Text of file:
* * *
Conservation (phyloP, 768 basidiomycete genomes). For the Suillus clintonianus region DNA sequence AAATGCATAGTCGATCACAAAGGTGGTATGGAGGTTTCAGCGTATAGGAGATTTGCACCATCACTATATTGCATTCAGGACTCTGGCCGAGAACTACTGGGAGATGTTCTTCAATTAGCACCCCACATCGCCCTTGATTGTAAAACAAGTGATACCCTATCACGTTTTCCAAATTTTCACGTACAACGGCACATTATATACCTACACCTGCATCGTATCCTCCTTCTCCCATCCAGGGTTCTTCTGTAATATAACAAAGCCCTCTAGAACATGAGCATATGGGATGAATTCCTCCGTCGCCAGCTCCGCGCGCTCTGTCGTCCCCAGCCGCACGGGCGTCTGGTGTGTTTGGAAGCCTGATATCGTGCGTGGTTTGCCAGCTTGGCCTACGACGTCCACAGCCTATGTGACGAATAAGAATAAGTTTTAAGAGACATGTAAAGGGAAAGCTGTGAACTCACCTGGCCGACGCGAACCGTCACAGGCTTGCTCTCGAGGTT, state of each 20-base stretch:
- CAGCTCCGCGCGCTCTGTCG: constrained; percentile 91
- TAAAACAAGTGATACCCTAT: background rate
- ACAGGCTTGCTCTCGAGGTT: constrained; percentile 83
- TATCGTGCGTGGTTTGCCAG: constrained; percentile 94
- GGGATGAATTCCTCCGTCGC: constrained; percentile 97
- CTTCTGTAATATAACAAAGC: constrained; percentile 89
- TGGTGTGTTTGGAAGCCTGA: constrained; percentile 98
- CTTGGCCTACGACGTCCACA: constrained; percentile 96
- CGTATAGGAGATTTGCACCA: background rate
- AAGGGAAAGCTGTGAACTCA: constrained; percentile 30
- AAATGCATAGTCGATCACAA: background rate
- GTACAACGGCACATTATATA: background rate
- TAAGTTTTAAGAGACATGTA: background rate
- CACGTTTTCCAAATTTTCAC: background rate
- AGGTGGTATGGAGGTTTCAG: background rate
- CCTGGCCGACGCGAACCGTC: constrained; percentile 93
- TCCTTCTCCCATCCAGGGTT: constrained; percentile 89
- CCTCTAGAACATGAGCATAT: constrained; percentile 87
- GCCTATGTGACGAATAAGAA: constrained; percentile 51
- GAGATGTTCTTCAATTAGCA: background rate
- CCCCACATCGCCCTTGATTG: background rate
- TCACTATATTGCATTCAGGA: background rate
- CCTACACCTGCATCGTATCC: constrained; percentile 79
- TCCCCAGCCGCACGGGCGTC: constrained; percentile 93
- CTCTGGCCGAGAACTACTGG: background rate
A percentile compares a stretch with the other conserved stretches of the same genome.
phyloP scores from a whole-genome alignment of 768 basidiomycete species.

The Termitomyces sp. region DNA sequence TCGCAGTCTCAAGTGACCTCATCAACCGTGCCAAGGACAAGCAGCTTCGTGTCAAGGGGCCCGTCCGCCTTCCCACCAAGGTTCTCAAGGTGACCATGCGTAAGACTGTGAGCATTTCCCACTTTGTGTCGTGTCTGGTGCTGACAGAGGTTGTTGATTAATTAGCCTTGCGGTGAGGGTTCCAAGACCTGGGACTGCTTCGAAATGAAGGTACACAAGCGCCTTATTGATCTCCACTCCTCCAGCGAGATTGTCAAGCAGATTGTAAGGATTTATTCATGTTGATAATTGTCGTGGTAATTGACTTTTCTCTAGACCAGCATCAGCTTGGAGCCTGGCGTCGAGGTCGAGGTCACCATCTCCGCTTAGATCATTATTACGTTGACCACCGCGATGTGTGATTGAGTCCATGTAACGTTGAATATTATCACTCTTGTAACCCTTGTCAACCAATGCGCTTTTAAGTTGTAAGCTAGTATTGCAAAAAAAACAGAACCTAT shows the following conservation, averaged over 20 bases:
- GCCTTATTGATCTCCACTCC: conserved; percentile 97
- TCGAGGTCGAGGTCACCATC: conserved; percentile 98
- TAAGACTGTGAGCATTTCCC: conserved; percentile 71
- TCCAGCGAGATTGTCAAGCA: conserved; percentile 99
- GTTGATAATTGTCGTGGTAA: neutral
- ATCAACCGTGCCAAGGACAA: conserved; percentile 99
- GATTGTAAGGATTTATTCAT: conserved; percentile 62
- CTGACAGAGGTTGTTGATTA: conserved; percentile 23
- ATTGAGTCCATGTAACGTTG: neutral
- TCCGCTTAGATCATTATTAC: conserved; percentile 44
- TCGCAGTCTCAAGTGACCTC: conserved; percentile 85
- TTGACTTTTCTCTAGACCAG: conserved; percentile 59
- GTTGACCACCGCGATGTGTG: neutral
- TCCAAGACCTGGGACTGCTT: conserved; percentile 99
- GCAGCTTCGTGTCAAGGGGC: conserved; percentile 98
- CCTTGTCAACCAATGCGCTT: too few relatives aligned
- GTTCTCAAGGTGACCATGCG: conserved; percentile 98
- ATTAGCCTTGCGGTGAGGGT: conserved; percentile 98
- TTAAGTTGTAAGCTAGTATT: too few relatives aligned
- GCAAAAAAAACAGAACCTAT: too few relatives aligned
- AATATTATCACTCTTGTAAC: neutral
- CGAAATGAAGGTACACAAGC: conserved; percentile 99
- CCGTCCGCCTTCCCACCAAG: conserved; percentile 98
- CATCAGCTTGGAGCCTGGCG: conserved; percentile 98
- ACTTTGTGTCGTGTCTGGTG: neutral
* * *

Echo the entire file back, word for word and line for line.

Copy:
Conservation (phyloP, 768 basidiomycete genomes). For the Suillus clintonianus region DNA sequence AAATGCATAGTCGATCACAAAGGTGGTATGGAGGTTTCAGCGTATAGGAGATTTGCACCATCACTATATTGCATTCAGGACTCTGGCCGAGAACTACTGGGAGATGTTCTTCAATTAGCACCCCACATCGCCCTTGATTGTAAAACAAGTGATACCCTATCACGTTTTCCAAATTTTCACGTACAACGGCACATTATATACCTACACCTGCATCGTATCCTCCTTCTCCCATCCAGGGTTCTTCTGTAATATAACAAAGCCCTCTAGAACATGAGCATATGGGATGAATTCCTCCGTCGCCAGCTCCGCGCGCTCTGTCGTCCCCAGCCGCACGGGCGTCTGGTGTGTTTGGAAGCCTGATATCGTGCGTGGTTTGCCAGCTTGGCCTACGACGTCCACAGCCTATGTGACGAATAAGAATAAGTTTTAAGAGACATGTAAAGGGAAAGCTGTGAACTCACCTGGCCGACGCGAACCGTCACAGGCTTGCTCTCGAGGTT, state of each 20-base stretch:
- CAGCTCCGCGCGCTCTGTCG: constrained; percentile 91
- TAAAACAAGTGATACCCTAT: background rate
- ACAGGCTTGCTCTCGAGGTT: constrained; percentile 83
- TATCGTGCGTGGTTTGCCAG: constrained; percentile 94
- GGGATGAATTCCTCCGTCGC: constrained; percentile 97
- CTTCTGTAATATAACAAAGC: constrained; percentile 89
- TGGTGTGTTTGGAAGCCTGA: constrained; percentile 98
- CTTGGCCTACGACGTCCACA: constrained; percentile 96
- CGTATAGGAGATTTGCACCA: background rate
- AAGGGAAAGCTGTGAACTCA: constrained; percentile 30
- AAATGCATAGTCGATCACAA: background rate
- GTACAACGGCACATTATATA: background rate
- TAAGTTTTAAGAGACATGTA: background rate
- CACGTTTTCCAAATTTTCAC: background rate
- AGGTGGTATGGAGGTTTCAG: background rate
- CCTGGCCGACGCGAACCGTC: constrained; percentile 93
- TCCTTCTCCCATCCAGGGTT: constrained; percentile 89
- CCTCTAGAACATGAGCATAT: constrained; percentile 87
- GCCTATGTGACGAATAAGAA: constrained; percentile 51
- GAGATGTTCTTCAATTAGCA: background rate
- CCCCACATCGCCCTTGATTG: background rate
- TCACTATATTGCATTCAGGA: background rate
- CCTACACCTGCATCGTATCC: constrained; percentile 79
- TCCCCAGCCGCACGGGCGTC: constrained; percentile 93
- CTCTGGCCGAGAACTACTGG: background rate
A percentile compares a stretch with the other conserved stretches of the same genome.
phyloP scores from a whole-genome alignment of 768 basidiomycete species.

The Termitomyces sp. region DNA sequence TCGCAGTCTCAAGTGACCTCATCAACCGTGCCAAGGACAAGCAGCTTCGTGTCAAGGGGCCCGTCCGCCTTCCCACCAAGGTTCTCAAGGTGACCATGCGTAAGACTGTGAGCATTTCCCACTTTGTGTCGTGTCTGGTGCTGACAGAGGTTGTTGATTAATTAGCCTTGCGGTGAGGGTTCCAAGACCTGGGACTGCTTCGAAATGAAGGTACACAAGCGCCTTATTGATCTCCACTCCTCCAGCGAGATTGTCAAGCAGATTGTAAGGATTTATTCATGTTGATAATTGTCGTGGTAATTGACTTTTCTCTAGACCAGCATCAGCTTGGAGCCTGGCGTCGAGGTCGAGGTCACCATCTCCGCTTAGATCATTATTACGTTGACCACCGCGATGTGTGATTGAGTCCATGTAACGTTGAATATTATCACTCTTGTAACCCTTGTCAACCAATGCGCTTTTAAGTTGTAAGCTAGTATTGCAAAAAAAACAGAACCTAT shows the following conservation, averaged over 20 bases:
- GCCTTATTGATCTCCACTCC: conserved; percentile 97
- TCGAGGTCGAGGTCACCATC: conserved; percentile 98
- TAAGACTGTGAGCATTTCCC: conserved; percentile 71
- TCCAGCGAGATTGTCAAGCA: conserved; percentile 99
- GTTGATAATTGTCGTGGTAA: neutral
- ATCAACCGTGCCAAGGACAA: conserved; percentile 99
- GATTGTAAGGATTTATTCAT: conserved; percentile 62
- CTGACAGAGGTTGTTGATTA: conserved; percentile 23
- ATTGAGTCCATGTAACGTTG: neutral
- TCCGCTTAGATCATTATTAC: conserved; percentile 44
- TCGCAGTCTCAAGTGACCTC: conserved; percentile 85
- TTGACTTTTCTCTAGACCAG: conserved; percentile 59
- GTTGACCACCGCGATGTGTG: neutral
- TCCAAGACCTGGGACTGCTT: conserved; percentile 99
- GCAGCTTCGTGTCAAGGGGC: conserved; percentile 98
- CCTTGTCAACCAATGCGCTT: too few relatives aligned
- GTTCTCAAGGTGACCATGCG: conserved; percentile 98
- ATTAGCCTTGCGGTGAGGGT: conserved; percentile 98
- TTAAGTTGTAAGCTAGTATT: too few relatives aligned
- GCAAAAAAAACAGAACCTAT: too few relatives aligned
- AATATTATCACTCTTGTAAC: neutral
- CGAAATGAAGGTACACAAGC: conserved; percentile 99
- CCGTCCGCCTTCCCACCAAG: conserved; percentile 98
- CATCAGCTTGGAGCCTGGCG: conserved; percentile 98
- ACTTTGTGTCGTGTCTGGTG: neutral